Ratings agency Moody’s has downgraded Turkey’s sovereign ratings to Ba2 from Ba1, citing a continued loss of institutional strength and the increased risk of an external shock given its wide current account deficit.
The rating outlook has been changed to stable from negative.
The Turkish Lira fell slightly to 3.8054 against the dollar by 05:03 GMT, having stood at 3.8035 at the close on March 7.
“The government appears still to be focused on short-term measures, to the detriment of effective monetary policy and of fundamental economic reform,” Moody’s said in a statement late on March 7.
The downgrade of Turkey’s rating was driven by two key developments, according to Moody’s.
First is the continued loss of institutional strength, further weakness in monetary policy, and delays in implementing core structural economic reforms.
Second is the increased risk of an external shock based on Turkey’s wide current account deficits and higher external debt.
The reason for changing the outlook to stable derives from the country’s economic and fiscal strengths, mostly based on Turkey’s large and dynamic economy and favorable government debt metrics, Moody’s said.
Moody’s, which cut Turkey’s credit rating to junk status in 2016, cut its outlook to negative from stable in March last year. It changed the outlook to stable in the latest downgrade.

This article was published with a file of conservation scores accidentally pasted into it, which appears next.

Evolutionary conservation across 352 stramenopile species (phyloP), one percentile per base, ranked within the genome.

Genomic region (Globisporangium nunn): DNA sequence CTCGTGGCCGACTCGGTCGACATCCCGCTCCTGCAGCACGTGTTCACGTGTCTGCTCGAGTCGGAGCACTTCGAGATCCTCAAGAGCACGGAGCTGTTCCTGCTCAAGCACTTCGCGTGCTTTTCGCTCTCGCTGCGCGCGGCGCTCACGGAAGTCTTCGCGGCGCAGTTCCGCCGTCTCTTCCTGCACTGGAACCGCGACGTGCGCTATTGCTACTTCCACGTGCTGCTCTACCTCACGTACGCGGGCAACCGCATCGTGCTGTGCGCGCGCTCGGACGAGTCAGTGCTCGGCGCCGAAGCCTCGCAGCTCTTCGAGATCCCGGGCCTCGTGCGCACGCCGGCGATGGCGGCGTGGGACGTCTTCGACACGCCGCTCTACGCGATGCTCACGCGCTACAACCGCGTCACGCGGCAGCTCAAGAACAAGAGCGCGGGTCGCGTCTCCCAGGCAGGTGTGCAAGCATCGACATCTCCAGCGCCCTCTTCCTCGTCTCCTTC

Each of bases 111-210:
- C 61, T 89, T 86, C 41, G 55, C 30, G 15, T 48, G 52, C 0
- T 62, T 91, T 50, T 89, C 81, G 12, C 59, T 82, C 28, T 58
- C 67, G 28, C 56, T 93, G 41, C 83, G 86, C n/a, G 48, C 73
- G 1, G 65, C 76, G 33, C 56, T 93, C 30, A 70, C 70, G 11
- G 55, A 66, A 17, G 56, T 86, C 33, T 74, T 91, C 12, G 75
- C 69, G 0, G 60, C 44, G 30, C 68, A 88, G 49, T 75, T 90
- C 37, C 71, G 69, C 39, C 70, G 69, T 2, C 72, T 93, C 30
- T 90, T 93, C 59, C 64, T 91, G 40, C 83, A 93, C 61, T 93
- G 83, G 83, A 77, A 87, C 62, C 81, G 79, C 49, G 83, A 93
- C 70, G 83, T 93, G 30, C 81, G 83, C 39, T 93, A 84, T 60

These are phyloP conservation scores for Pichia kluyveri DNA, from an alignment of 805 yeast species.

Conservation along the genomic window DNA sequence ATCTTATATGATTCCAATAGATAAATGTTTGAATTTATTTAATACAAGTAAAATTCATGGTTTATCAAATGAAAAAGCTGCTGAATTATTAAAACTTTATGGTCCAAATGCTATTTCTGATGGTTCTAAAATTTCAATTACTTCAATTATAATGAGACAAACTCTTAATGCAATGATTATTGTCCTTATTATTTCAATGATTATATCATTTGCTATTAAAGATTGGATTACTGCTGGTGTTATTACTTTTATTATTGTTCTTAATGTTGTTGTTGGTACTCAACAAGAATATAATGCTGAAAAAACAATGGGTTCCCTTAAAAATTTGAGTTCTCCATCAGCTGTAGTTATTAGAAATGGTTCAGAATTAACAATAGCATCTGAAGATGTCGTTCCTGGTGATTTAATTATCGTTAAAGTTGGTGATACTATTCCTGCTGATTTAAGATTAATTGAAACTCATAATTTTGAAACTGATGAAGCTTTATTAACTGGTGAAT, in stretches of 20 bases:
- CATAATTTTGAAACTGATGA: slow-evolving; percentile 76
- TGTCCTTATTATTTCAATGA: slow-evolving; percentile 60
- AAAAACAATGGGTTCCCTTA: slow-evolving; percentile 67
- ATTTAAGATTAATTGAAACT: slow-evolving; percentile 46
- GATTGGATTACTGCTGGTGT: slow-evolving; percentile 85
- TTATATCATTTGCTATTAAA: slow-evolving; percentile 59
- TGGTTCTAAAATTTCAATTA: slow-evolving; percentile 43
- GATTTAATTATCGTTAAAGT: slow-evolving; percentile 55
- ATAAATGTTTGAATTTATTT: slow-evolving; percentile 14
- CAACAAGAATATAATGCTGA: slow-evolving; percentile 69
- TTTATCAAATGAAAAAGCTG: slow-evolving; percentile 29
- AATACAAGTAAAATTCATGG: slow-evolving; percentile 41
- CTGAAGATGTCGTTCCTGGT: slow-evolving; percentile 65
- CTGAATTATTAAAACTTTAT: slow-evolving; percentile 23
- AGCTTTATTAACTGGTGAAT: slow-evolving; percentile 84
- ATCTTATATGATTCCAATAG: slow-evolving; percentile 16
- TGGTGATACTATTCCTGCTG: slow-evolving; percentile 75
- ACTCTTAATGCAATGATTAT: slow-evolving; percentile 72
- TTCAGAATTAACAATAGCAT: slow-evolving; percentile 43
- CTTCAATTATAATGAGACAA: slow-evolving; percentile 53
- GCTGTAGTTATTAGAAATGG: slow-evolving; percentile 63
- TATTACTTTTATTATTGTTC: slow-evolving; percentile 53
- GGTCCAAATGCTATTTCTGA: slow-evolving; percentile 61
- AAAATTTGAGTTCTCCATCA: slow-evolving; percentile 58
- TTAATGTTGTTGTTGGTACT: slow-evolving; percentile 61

“Potential upward movement in Turkey’s issuer rating is constrained by its high external vulnerability. Upward rating pressure could materialize in the event of structural reductions in these vulnerabilities, i.e. a significant and sustained narrowing of the current account deficit or an elongation of the banking and corporate sector’s external debt structure. Also important would be material improvements in Turkey’s institutional environment or productivity. Reductions in political risk emanating either from the geopolitical or domestic political environment, while credit positive, would not necessarily result in upward rating actions in the absence of sustainable improvements in external vulnerability,” the rating agency said.
“Turkey’s sovereign rating would likely be downgraded if there is a material increase in the probability and proximity of a balance of payments crisis relative to what is implied by the current Ba2 rating. Such an event would likely be precipitated by a reduction in foreign exchange reserves or prolonged capital outflows. Sustained lower growth and a related worsening in the government’s fiscal strength could also precipitate downward rating pressure, as could a further erosion of institutional strength and policy predictability,” it added.